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Addressing Revenue Assurance in telecoms

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This is a Guest Post and does not necessarily reflect the thoughts and opinions of Techzim. We have a strong filtering process of what makes it to our blog and are confident that you’ll enjoy the article below.

This guest post was authored by Maketo Munyaradzi, a Business Analyst with telecoms consultancy firm Rubiem Technologies. He has vast experience working in the SADC region at operators like NetOne Zimbabwe, Africom Zimbabwe, mcel Mozambique, MTL Malawi and Telecom Namibia. In this series of articles, Munyaradzi discusses Fraud and Revenue Assurance in Telecoms.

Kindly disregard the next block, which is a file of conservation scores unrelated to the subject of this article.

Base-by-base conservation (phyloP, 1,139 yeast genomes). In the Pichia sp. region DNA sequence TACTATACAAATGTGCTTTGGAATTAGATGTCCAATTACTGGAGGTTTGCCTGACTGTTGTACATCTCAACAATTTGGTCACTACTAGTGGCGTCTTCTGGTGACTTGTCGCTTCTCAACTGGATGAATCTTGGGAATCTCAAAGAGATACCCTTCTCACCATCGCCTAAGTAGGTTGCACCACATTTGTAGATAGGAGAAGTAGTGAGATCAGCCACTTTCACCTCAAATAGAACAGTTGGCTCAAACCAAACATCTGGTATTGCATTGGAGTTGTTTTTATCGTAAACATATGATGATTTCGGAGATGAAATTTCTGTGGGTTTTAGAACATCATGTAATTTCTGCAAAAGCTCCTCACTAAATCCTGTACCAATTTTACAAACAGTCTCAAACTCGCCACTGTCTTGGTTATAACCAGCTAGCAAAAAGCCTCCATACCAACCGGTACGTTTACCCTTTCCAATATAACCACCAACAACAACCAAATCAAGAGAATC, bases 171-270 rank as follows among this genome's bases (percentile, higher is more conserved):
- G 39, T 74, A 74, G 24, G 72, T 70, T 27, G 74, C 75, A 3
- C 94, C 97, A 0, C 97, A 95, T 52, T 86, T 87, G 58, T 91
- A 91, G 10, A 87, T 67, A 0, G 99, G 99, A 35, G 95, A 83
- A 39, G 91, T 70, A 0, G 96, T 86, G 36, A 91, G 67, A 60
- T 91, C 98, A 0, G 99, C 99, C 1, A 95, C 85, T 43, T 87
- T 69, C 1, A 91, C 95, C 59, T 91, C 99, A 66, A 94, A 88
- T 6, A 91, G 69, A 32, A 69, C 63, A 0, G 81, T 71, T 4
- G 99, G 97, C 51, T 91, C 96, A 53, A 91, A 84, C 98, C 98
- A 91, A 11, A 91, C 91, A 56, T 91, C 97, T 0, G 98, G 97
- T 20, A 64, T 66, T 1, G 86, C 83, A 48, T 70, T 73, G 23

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In the previous article we discussed “Overview of Fraud and Revenue Assurance Management”.  We promised to discuss about the six prominent areas of revenue leakage in telecoms, which are;

  • Product and Offer Management
  • Order Entry and Provisioning
  • Network and Usage Management
  • Rating and Billing
  • Finance and Accounting
  • Customer Management
  • Partner Management

According to a market research report released by global research firm, Frost & Sullivan (May 9 2011), Zimbabwe’s mobile communications revenue will reach US $ 1.34 billion by 2016, with 20.1% compound annual growth rate. This is only achievable if these firms consider and monitor tightly the revenue assurance cycle. Let’s look at the prominent areas in depth;